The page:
Soon we saw a sign that said “750 meters”. Could it be? The end was that
close? I looked at Cheryl, and she said we should run it in; no more lamp-post walking. I mumbled something, we clasped hands for support,
and off we went. Running down that last kilometer of the finish was incredible; there were literally thousands of people cheering us on. I desperately scanned the crowd for Juli and the kids, hoping I'd get to
see them. I managed to see Craig, Cheryl's husband, in the bleachers, and
waved to him. Then, just like that, we crossed the line, and were done.
I looked at the clock as we crossed, and it said 4:48-something. I figured
that it took us about 2-3 minutes to cross the start line, so we likely
finished in around 4:45 or so (the actual chip time ended up being 4:46:51, but I wouldn't find that out until later). The first thought that went through my head was “THANK GOD IT'S OVER!” I
stopped and just stood there. My knee, and pretty much everything below
the waist was on fire. I gave Cheryl a huge hug and mumbled some words
of congratulations, trying not to break down. Then I walked a bit further, and some race volunteer handed me a bottle of cold water. A little further, and I heard some screaming from the left side... there was Juli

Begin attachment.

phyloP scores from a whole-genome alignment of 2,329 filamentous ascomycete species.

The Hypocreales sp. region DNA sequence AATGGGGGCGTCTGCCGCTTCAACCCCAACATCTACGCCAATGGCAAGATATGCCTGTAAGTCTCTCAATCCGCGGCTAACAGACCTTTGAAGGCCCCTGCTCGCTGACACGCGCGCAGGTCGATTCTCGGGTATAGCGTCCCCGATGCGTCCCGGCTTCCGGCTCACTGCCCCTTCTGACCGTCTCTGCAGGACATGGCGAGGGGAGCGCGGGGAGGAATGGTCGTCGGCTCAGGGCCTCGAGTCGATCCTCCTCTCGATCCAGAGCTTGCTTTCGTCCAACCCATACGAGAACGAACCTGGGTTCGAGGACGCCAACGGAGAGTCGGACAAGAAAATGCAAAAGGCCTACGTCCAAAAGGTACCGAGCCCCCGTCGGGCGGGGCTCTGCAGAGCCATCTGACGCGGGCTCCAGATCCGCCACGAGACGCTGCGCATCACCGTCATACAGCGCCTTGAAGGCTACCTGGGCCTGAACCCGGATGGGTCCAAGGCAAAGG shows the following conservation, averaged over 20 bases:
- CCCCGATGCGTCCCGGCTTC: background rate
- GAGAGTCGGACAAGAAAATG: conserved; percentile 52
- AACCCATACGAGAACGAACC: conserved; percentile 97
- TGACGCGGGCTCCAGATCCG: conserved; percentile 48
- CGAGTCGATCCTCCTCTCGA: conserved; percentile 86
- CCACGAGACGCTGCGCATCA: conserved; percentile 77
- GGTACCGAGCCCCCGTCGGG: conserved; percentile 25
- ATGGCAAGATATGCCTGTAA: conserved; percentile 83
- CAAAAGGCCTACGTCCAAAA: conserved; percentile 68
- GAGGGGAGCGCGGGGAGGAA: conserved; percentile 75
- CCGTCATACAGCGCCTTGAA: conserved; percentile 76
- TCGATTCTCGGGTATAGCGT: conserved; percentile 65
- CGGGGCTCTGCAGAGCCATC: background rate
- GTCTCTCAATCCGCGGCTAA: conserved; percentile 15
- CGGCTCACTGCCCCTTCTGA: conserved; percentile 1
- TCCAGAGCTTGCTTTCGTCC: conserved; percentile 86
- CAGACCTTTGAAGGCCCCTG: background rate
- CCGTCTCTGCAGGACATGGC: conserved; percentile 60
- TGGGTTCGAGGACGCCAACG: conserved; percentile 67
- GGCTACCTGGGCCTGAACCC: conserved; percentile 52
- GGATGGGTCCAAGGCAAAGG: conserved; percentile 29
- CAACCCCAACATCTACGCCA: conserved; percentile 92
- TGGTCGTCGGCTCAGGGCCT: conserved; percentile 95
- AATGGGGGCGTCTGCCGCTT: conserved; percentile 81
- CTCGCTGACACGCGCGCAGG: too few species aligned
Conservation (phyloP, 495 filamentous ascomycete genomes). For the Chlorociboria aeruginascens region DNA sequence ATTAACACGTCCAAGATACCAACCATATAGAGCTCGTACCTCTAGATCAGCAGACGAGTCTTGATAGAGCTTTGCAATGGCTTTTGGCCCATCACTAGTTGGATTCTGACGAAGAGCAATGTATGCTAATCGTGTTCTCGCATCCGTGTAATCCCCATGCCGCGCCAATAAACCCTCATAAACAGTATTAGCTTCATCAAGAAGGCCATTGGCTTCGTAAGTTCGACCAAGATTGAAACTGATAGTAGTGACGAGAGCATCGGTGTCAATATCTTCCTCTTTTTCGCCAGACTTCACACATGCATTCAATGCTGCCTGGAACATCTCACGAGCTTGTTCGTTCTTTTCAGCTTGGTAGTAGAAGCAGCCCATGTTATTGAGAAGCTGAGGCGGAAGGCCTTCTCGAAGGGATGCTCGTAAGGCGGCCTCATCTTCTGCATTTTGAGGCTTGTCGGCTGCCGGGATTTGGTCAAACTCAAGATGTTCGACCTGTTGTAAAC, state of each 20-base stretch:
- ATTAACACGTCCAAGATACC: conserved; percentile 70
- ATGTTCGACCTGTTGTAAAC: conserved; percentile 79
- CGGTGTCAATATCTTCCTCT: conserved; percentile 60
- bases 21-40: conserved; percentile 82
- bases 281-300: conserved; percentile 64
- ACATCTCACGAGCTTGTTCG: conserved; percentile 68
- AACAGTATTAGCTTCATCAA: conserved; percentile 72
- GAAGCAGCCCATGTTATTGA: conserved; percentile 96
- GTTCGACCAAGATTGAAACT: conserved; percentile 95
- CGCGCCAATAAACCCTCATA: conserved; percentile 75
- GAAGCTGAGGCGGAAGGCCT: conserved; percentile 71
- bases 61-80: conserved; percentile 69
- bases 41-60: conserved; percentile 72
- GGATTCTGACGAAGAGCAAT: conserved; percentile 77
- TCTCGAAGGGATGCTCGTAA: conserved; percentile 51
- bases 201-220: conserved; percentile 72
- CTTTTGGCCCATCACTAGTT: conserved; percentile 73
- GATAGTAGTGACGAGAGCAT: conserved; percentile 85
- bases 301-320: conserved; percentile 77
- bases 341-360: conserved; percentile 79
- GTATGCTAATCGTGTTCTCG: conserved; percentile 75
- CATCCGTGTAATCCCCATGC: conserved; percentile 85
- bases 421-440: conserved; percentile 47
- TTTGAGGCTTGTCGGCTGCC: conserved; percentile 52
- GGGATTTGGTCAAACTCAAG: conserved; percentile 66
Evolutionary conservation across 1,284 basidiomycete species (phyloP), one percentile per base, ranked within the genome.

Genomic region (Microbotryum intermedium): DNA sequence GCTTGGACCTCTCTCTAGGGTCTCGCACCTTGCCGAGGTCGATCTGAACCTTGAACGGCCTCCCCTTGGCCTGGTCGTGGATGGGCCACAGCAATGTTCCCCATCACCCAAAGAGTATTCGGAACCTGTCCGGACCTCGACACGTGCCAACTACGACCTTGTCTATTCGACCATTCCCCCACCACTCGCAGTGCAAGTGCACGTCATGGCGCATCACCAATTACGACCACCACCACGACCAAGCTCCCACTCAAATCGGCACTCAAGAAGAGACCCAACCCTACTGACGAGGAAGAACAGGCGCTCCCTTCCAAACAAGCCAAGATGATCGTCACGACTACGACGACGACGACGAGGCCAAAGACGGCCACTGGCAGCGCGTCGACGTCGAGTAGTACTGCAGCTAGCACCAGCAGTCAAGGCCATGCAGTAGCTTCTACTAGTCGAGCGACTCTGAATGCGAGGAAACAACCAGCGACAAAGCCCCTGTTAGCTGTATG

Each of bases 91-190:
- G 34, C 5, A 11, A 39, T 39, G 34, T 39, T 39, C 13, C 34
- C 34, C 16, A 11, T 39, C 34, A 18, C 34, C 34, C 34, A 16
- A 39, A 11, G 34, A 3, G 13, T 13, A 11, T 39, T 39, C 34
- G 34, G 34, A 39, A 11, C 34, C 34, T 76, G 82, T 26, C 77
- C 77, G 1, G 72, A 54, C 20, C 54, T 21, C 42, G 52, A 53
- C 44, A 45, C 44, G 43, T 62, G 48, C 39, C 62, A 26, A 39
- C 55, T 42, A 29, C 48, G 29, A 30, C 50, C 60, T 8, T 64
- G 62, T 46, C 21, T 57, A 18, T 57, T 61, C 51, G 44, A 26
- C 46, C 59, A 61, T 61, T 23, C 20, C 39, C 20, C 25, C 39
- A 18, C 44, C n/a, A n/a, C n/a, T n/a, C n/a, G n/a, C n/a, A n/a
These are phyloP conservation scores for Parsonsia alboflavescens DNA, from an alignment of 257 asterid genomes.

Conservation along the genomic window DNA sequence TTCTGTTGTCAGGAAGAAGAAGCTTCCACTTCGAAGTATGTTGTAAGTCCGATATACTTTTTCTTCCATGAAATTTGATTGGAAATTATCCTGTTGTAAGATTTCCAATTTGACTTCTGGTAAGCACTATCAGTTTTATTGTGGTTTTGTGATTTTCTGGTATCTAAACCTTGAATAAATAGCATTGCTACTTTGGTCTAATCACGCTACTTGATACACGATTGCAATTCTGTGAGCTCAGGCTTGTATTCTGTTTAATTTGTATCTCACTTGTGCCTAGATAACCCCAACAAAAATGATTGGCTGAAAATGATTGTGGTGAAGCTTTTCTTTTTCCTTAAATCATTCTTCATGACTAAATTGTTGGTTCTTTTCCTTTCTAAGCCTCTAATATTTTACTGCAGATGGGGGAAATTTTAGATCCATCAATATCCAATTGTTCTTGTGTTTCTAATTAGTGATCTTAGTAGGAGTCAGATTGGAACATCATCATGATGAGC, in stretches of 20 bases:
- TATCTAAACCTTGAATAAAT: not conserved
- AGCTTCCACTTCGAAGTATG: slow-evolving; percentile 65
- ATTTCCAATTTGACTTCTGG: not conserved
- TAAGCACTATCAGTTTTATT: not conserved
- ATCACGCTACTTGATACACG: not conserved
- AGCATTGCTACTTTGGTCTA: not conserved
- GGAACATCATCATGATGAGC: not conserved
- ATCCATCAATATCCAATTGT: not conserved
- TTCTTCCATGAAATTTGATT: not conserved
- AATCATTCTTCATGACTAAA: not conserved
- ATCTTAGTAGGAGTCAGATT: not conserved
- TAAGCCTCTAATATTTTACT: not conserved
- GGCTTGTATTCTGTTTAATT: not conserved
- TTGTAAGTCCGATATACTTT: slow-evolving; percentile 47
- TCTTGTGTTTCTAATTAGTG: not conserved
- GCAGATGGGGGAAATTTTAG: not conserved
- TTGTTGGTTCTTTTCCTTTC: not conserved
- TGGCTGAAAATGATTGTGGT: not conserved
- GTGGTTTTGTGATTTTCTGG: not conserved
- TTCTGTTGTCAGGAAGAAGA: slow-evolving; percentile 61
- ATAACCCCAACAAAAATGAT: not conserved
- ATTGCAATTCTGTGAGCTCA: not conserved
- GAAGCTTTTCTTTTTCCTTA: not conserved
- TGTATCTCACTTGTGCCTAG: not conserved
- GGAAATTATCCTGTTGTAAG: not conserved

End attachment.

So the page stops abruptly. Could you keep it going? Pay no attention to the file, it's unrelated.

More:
and the kids, complete with signs and thunder sticks. I made my way over there and gave Juli a big hug... man, was I glad t o see them! Jonathan wanted me to pick him up, so I did (how, I don't
know), and Katie gave me a hand-made gold medal with “Way to go daddy”
written on it. Again, I had to fight to keep calm and collected. Out of
nowhere appeared Kurt, a clinic member, and our friend Dave, and we gave
each other congrats. Cheryl then found Craig, and more congrats were in
order. The marathon was over, and I had completed it. All the work; the 18
weeks of blood and sweat, the sunburns, the chafing, the gear purchases, the
diet alterations, the runs in the snow, sleet, wind, rain and cold all
came down to this. I walked a bit further, then stopped in front of a
race volunteer. She said “Congratulations” and placed a medal around my neck,
and at that moment, I became a marathoner.